Stan Cummins is the first player I watched and recognised as skilful. My older brother told me so, but even I, of limited football understanding, could see it for myself.
The previous season I had seen Stan Cummins’ goal against West Ham, which had clinched promotion and various television snippets substantiated my belief in his ability to shimmy like no other Sunderland player could.
In my half-interested way I got wind of the fact that he went off to America to play for a bit. Well, I surmised, the Americans are good at many things, like making Coca Cola and ‘The Red Hand Gang,’ but if I knew anything for certain it was that they were useless at football.
I imagined Stan Cummins spending his whole time running round and round American players who just couldn’t get the ball off him: exhausting. At least in England you could give the ball to Pop Robson when you got tired.
That was the only game I remember watching in the 1980-1981 season; however, two further things are worthy of note. Firstly, on Saturday 29th November, Sunderland played Liverpool and lost 4-2. My Dad took my older brother Steve to see it. My Mam took me to Joplings.
At the time I didn’t think much of this. I wasn’t that bothered about going to the game, but I wasn’t bothered about going to town either. This usually involved lots of hustle and bustle and a bit of dodging as burning cigarettes swung past my ears in the waist high crooked finger grip of adults. The toy sections of Binns and Joplings were my only comfort. Joseph’s had some serious military hardware but we never got that far. It was a cold day, maybe sleeting, and it was dark when we started on our journey home.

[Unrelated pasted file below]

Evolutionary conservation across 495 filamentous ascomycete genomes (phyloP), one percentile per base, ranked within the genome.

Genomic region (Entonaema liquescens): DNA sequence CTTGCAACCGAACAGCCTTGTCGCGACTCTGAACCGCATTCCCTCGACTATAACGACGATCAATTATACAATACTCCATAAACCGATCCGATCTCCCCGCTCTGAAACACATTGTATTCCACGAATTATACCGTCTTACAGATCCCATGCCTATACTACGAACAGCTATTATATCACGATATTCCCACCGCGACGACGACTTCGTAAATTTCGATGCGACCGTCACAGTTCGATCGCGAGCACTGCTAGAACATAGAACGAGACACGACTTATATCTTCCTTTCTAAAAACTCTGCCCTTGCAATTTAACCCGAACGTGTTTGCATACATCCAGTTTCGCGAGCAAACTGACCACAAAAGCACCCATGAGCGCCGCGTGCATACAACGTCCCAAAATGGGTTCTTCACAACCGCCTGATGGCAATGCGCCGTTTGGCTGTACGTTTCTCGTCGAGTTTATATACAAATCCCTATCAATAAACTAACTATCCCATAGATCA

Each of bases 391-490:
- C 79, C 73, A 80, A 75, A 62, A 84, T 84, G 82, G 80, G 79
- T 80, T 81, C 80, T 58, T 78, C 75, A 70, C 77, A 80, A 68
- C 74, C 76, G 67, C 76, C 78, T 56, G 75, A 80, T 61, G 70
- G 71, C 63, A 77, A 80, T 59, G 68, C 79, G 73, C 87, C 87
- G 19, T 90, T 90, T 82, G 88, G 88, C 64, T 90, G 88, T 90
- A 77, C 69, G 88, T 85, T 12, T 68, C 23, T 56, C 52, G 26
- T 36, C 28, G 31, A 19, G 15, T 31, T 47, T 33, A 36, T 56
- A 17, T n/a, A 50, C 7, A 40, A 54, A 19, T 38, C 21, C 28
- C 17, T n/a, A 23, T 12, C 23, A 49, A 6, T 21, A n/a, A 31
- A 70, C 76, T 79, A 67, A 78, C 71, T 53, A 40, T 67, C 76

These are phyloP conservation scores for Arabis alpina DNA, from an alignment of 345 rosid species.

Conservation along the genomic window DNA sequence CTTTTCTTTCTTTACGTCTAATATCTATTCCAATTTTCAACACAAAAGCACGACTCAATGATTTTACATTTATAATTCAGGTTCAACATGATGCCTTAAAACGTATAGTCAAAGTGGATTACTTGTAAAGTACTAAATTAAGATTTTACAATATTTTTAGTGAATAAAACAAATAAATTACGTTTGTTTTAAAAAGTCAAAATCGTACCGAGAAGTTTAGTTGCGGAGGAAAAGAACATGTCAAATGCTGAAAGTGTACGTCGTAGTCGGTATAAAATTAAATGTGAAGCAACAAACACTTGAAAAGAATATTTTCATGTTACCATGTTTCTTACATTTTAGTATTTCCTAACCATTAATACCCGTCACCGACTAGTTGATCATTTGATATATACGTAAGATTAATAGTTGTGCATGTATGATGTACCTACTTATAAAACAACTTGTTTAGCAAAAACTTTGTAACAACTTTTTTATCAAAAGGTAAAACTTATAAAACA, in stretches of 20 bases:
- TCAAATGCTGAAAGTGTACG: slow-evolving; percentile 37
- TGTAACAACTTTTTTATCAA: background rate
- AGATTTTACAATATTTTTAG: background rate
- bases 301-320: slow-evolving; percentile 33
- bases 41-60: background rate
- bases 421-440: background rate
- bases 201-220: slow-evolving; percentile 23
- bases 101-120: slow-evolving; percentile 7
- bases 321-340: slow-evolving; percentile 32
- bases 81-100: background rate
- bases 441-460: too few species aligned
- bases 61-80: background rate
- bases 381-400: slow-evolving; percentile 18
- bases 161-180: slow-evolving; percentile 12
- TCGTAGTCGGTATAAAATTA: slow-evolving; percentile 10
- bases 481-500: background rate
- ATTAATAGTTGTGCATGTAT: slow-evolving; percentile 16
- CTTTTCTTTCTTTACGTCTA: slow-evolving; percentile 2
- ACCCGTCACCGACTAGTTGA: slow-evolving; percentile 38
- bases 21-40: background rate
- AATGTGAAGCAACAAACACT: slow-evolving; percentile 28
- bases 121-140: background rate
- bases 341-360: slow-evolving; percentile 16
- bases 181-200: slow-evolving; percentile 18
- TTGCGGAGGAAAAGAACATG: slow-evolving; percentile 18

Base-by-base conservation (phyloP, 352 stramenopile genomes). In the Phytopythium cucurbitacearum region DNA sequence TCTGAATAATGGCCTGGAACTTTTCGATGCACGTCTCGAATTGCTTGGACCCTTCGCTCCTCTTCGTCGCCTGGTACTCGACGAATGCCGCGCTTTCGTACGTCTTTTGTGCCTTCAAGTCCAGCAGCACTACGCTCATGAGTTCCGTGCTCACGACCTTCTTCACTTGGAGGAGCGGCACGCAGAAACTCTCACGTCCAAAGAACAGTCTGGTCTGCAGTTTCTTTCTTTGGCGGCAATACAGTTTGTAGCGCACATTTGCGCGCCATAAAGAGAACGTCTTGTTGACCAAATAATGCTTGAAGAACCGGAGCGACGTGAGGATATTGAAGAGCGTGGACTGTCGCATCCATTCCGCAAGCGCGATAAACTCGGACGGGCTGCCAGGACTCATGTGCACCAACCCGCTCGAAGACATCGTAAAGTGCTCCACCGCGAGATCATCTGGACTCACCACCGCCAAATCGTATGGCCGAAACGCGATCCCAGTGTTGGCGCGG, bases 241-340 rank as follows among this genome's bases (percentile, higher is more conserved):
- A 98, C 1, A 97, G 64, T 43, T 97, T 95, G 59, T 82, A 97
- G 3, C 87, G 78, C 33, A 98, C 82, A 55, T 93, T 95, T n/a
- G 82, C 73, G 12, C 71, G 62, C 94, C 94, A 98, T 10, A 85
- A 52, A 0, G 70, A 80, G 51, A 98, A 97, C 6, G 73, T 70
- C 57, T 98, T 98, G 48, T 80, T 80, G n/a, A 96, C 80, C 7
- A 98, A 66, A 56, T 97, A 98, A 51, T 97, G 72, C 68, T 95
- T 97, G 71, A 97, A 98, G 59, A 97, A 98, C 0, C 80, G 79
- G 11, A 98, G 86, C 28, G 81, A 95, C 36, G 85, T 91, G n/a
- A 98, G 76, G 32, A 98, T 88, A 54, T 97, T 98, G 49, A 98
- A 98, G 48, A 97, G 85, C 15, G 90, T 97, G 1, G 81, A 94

We got off the train at Monkwearmouth just as the police let all the Liverpool fans pour over the narrow footbridge and onto their train. I lost all sight of my Mam and held on tightly to the railings as they streamed past me. They were loud, there were lots of them and it was all a bit surprising but for some reason I didn’t feel scared. When the masses evaporated we were both still there, holding on to the railings. A policeman came past and said something nondescript and reassuring.
That night the game was on Match of The Day. They scored four and we scored two late on. Cummins and Brown for us. I imagine we were never in it. In later years I have wished I’d gone to that game, simply because it was a great Liverpool team and worth seeing. Joplings you could go to any time, I thought.
The other thing I remember from this season was the return league fixture with Liverpool at Anfield on the 2nd May. They didn’t win the league that year but they did beat Real Madrid in the final of the European Cup. Sunderland needed to beat them and did: 1-0. Stan Cummins scored. We heard it on the radio. Relegation was avoided. The adults were dumbfounded.
It was difficult to explain this act of deliverance. Perhaps Bob Paisley had taken pity on us, after all, he was from somewhere called Hetton-le-Hole, which was not too far away, although probably further than Joseph’s. We repaid the favour versus Real Madrid when Sunderland-born Alan Kennedy scored the winner for Liverpool.